Return to Dark Ditties

Following on from shooting block 2 of Sunshine, myself and Will Bradshaw immediately made our way back up North to help on production again with the Dark Ditties team, this time filming episode 4 of the series.

Again, acting as a 2nd unit team, we were doing lots of pick up shots as well as grabbing lots of establishing shots of the beautiful Revesby Abbey wherein the team were using again for this new story.

Was fantastic to meet up with the cast and crew again (both old and new members), and I cannot wait to see the results of everyone’s hard work, especially the reveal of the big bad himself, Krane, who looked awesome!

Keep checking back on there social media for more updates folks!

Filming Sunshine Block 2

This past week we’ve been filming back on You Are My Sunshine, and it has been both emotional and new in a strange way. Emotional, because the performances from everyone are just stunning, and are keeping us in awe! But new in a strange way because Joe and Tom are now both older and played by Charles O’Neill and Ernest Vernon who are now inhabiting the roles and taking over from their younger co-stars/variations (Jack Knight and Steve Salt).

So for myself, it’s been a happy set of challenges to direct one set of characters via multiple actors (and this will be extending to the character of Ethel too, previously played beautifully by Charlie Clarke and in block 3 by the equally wonderful Rosemary Manjunath).

One thing that does make life a little easier is the modern day setting, no longer are we limited by the design palette of 1970s decor and clothing (which is still great to play with of course!), but now we can present the more up to date story in a design way that is different and yet allows these same characters to exist in their own right, but not too far that they ever become too dissimilar to what comes before we have already shot.

Thank you also to Jonathan Butler who is the newest addition to the film in the form of John, Joe’s nephew and Ethel’s son, who acts as a generational bridge between the past and present! Just wonderful working with you!

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So thank you to a wonderful cast/crew again and for the patience of folks who have also helped us (with locations and so much), such as my grandparents (whose home is now Tom and Joe’s), while a special thank you again goes to the Rev Colin Such who allowed us to use the graveyard around the Rushall Church (the same place we employed for House of Screaming Death), as well as Sophia French from Walsall Council.

I couldn’t do this without everyone! You’re all superstars!

Sustain Storyboards

When it comes to directing, I strangely never really use storyboards, even though they are amazing to see created! I have a distinct visual in my head instead, and relay that via numerous pre-production meetings with my DOP accompanied ALWAYS by my shot lists (which is my preferred tool).

However, sometimes I do make a few doodles, especially when I’m really excited about a concept, a shot, the potential mise-en-scene that in turn could further the ambiguity or themes locked in the narrative.

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So it was great to stumble upon these original sketches/notes I made a few months before we even began production on Sustain in late 2016 – especially since now I can compare them to the final film shots which turned out better than I could ever have dreamed – and all achieved through the wonderful cast/crew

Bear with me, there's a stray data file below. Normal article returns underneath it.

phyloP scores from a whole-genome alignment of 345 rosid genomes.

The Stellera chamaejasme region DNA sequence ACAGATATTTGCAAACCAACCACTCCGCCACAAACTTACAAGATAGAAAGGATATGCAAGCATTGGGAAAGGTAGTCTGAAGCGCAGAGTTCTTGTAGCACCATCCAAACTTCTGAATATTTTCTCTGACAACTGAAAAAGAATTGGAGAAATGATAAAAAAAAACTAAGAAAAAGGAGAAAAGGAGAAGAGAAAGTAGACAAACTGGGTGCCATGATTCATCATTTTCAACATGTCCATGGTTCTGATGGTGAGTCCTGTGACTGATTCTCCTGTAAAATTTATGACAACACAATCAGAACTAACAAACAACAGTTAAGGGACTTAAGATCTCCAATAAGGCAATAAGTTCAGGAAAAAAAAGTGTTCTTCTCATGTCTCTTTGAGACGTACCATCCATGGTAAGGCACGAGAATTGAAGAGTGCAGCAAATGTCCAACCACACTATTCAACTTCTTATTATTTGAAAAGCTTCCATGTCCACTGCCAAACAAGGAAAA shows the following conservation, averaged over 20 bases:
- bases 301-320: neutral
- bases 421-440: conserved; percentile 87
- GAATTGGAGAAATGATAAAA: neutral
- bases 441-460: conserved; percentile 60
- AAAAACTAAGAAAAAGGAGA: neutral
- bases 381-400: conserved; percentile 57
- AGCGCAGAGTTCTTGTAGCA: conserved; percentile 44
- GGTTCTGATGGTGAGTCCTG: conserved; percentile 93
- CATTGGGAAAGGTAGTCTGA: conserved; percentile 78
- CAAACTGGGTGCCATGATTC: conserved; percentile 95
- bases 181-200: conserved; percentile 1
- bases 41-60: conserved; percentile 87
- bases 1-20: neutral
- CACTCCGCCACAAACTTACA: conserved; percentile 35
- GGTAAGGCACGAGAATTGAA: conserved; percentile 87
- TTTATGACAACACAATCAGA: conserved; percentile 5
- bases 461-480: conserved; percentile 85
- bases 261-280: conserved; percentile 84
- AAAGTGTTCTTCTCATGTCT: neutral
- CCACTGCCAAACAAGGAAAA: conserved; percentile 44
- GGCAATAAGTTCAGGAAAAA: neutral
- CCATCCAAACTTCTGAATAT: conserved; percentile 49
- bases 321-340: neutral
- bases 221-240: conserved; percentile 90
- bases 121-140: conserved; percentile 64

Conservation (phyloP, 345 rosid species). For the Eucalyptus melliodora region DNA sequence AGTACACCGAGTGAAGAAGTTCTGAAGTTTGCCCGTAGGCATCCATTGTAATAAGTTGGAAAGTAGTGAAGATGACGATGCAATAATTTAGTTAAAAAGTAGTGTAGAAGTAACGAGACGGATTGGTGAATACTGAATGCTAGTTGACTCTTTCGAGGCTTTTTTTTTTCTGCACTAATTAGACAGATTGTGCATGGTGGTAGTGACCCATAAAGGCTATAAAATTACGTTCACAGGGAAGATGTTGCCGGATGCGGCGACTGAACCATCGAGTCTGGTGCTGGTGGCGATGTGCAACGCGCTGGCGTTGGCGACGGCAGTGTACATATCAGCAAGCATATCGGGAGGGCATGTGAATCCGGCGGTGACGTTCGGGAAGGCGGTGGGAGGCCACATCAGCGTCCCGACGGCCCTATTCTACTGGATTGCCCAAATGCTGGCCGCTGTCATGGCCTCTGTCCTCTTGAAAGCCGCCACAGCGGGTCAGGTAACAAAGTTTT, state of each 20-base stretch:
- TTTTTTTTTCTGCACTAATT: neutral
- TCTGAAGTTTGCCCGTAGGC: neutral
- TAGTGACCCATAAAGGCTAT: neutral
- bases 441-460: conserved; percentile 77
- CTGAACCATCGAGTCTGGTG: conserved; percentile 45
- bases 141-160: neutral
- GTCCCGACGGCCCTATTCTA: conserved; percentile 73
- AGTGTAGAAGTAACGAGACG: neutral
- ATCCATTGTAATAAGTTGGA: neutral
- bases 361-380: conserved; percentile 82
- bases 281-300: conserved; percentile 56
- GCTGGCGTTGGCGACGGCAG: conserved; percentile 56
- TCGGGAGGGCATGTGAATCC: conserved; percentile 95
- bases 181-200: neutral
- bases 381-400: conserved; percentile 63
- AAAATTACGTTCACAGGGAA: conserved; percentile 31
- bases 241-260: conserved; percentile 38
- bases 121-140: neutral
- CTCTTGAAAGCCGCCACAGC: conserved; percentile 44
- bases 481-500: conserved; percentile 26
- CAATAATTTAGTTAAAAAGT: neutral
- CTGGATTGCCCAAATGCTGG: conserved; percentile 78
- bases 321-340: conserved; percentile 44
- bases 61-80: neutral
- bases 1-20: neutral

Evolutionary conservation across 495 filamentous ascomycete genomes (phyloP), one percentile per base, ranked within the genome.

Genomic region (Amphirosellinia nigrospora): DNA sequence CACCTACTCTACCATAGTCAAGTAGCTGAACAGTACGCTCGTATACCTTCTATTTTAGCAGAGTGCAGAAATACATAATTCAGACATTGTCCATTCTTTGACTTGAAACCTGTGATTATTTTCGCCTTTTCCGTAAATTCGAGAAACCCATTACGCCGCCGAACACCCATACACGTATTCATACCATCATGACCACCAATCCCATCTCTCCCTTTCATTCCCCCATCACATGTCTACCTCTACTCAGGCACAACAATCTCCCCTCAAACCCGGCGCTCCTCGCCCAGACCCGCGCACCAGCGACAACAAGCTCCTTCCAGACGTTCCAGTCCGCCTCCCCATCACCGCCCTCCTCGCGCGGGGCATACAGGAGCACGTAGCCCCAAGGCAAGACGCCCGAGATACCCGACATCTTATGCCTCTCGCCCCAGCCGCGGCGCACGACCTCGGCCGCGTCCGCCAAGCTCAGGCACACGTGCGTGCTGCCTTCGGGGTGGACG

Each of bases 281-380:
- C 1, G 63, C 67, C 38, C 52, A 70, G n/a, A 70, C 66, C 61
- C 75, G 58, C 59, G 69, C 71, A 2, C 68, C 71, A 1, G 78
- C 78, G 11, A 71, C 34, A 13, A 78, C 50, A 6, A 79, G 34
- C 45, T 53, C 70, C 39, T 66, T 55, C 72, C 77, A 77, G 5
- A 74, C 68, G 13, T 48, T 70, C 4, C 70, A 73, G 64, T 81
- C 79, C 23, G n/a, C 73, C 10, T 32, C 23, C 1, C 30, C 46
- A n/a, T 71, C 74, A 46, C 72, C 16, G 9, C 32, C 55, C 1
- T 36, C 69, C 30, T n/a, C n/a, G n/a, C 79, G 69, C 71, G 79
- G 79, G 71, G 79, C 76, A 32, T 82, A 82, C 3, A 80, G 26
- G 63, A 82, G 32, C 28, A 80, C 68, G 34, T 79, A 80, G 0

PS – what’s even better is that these two scenes were filmed about a good month apart too – good ole’ movie magic 🎬

Petrichor

Recently, I had the amazing honour to be asked by the wonderful Cameron Moon if I’d be interested in directing his short script entitled Petrichor.

Working with Cameron and forming a lifelong friendship with such a loving and creative soul on previous projects, I sprang at the chance to do it and have felt incredibly honoured that Cameron would trust me to help bring his beautiful script to life.

We filmed in Birmingham City Centre this past Sunday, January 27th. It was great because it allowed both myself and Kaushy to work directly behind the cameras again (our GH4s), something we’ve both been wanting to do a lot more of in the coming year, so it was fantastic to play with natural lighting (and planning for any LEDs to employ to light up any other additional areas maybe), and we got some haunting performances from both Cameron (who also starred), as well as Paula Mur, an exceptionally talented actress.

Some of the main inspirations for the film was the opening sequence of Last Tango in Paris, as well as Lost in Translation (which is what attracted and excited me the most initially), albeit with Cameron’s own unique touch thematically.

It also allowed me to play around with framing compositions inspired by my own love of similar ones from Michael Mann, a favourite director of mine, and whose work has influenced me visually in past films such as Sustain and Sunshine, and many more.

On the day also, we were joined by Kevin Totts who took the above images while we were shooting and I’m sure you will agree, they are simply gorgeous. Artwork in the film was offered by the stunningly talented Barbara Witkowska, while the score will be provided by the equally talented Dom Mason.

I hope when it is released after the festival run or if you see it on there somewhere, you will see what were all trying to achieve, something delicate, something full of hope as well as dashing it with a sprinkle of kindness. Something the world seemingly lacks a lot of these days.

Thank you Cameron x